As indicated above, sugarcane is closely related to the genera Erianthus, Narenga, Miscanthus and Sclerostachya. These five genera (including Saccharum) are collectively known as the Saccharum complex and are expected to be sexually compatible at some levels (Bull & Glasziou 1979; Grassl 1980; Daniels & Roach 1987).
Although many attempts to cross between these species may have been attempted in sugarcane research stations, limited publications are available. Of 96 crosses made at BSES in Queensland between Erianthus arundinaceus and S. officinarum or hybrid Saccharum spp., 26 were fertile producing over 1000 seedlings. Only 19 putative hybrids have survived, all were derived from S. officinarum as a female parent and E. arundinaceus as a male parent (Piperidis et al. 2000). Genuine hybrids were produced at a frequency of 2.8% however all of these hybrids had poor vigour and were sterile (Piperidis et al. 2000). Chromosome elimination has been observed in all putative hybrids. Molecular studies have demonstrated that E. arundinaceus is genetically quite distant from Saccharum (Nair 1999; Alix et al. 1998).
In conclusion, evidence indicated that even if the commercial hybrid sugarcanes were allowed to flower, the likelihood of gene transfer to other closely related species within the Saccharum complex or their hybrids is very low, because of genetic incompatibility.
Section 4.4 gene transfer to other genera in tribe andropogoneae
Hybridisation with Saccharum has also been attempted with some distantly related genera belonging to tribe Andropogoneae such as Imperata (blady grass), Sorghum (sorghum)and Bambusa (bamboo) (Nair 1999; Rao et al. 1967; Janakiammal 1938; Thomas & Venkatraman 1930). These claims for intergeneric hybrids are based on anatomical morphological and cytological studies but have never been verified by molecular analysis. A few of these putative intergeneric hybrids could not be accepted as true hybrids (Grassl 1980; Nair 1999; Rao et al. 1967).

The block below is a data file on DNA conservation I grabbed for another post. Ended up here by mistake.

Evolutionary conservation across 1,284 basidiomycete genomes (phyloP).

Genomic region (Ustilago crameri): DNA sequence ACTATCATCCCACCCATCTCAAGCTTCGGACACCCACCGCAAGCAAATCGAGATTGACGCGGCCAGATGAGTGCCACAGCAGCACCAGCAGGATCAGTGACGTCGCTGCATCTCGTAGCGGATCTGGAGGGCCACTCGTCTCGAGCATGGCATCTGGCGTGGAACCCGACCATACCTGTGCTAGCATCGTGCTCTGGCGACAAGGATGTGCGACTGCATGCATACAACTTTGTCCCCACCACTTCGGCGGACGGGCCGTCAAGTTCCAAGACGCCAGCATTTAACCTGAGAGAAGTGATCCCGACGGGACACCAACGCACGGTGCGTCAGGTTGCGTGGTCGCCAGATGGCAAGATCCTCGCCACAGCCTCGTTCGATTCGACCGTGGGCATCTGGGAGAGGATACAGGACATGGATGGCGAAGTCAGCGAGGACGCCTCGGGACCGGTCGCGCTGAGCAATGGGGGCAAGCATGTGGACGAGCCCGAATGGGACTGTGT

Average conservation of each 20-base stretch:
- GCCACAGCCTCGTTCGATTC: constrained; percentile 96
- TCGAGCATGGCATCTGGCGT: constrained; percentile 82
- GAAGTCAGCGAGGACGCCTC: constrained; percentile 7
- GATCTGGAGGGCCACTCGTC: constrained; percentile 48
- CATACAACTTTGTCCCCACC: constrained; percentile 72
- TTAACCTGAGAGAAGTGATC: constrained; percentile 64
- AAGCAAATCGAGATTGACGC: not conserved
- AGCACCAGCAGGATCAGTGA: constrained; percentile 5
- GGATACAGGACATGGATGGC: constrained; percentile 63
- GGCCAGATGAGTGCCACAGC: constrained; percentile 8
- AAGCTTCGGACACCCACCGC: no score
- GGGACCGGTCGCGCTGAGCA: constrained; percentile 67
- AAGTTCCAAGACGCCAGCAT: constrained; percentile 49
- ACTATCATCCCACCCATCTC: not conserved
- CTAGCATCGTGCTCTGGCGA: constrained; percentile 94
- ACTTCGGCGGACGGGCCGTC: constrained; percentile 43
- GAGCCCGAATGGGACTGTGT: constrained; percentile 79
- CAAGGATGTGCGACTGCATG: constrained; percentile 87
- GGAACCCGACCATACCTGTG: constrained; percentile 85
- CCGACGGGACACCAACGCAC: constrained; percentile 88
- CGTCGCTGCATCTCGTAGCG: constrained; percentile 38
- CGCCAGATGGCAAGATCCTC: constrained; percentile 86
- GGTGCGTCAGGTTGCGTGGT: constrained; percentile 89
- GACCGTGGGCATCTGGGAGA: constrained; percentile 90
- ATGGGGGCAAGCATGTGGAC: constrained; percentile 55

Histological analysis of crosses between S. officinarum, S. robustum, S spontaneum plus seven Saccharum hybrids and Bambusa indicated that abortion of hybrid embryos occurred during the early embryogenic stage (Rao et al. 1967). Four mature seeds were obtained from 960 crosses using Bambusa as a female parent, all putative hybrid seeds were either from S. spontaneum or S. robustum as male parents. These putative hybrids either failed to germinate from seed or died at seedling stage (Rao et al. 1967).
Sorghum species have been artificially crossed with Saccharum hybrids (Grassl 1980) and S. officinarum (Nair 1999). Wild Sorghum species are among the weeds of Australian sugarcane crops (McMahon et al. 2000) and are widespread in Australia (Hnatiuk 1990). Generally, the offspring have been of low vigour and fertility, but back crossing to both parents have been achieved (Grassl 1980; Sreenivasan et al. 1987). However, Grassel (1980) recorded that after the 4th to 5th generation of backcrossing to sorghum, the sugarcane chromosomes had been eliminated from the intergeneric hybrids.
Imperata (blady grass) is capable of crossing with Saccharum (Sreenivasan et al. 1987). Imperata cylindrica is reported in Australia (Clifford & Ludlow 1978; Hartley 1979; Hnatiuk 1990; Clifford & Ludlow 1978; Hartley 1979). I. cylindrica is a perennial species that commonly grows on degraded or burnt-off land in most Australian sugarcane-growing districts. It is a common weed in Queensland (Kleinschidmidt & Johnson 1977), and although it occurs in all Australian states (Auld & Medd 1987; Australia's Virtual Herbarium 2004) it is not listed as a noxious weed in any jurisdiction (National Weeds Strategy Executive Committee 2002).
There is one report of experimental cross between I. cylindrica and a Saccharum hybrid, producing triploid progeny resembling sugarcane, which could apparently self-fertilise to produce F2 progeny (Daniels & Roach 1987; Sreenivasan et al. 1987). Thus, intergeneric gene transfer involving existing commercial sugarcane hybrids may be possible by hand-pollination under experimental conditions designed to overcome natural barriers to cross-pollination but such artificial hybrids have not been observed in the wild.
Section 4.5 Gene Transfer to other Organisms
The only way by which genes could be transferred from sugarcane to other than plants is by horizontal gene transfer. Such transfers have not been demonstrated under natural conditions (Nielsen et al. 1997; Nielsen et al. 1998; Syvanen 1999) and deliberate attempts to induce them have so far failed (Coghlan 2000; Schlüter et al. 1995).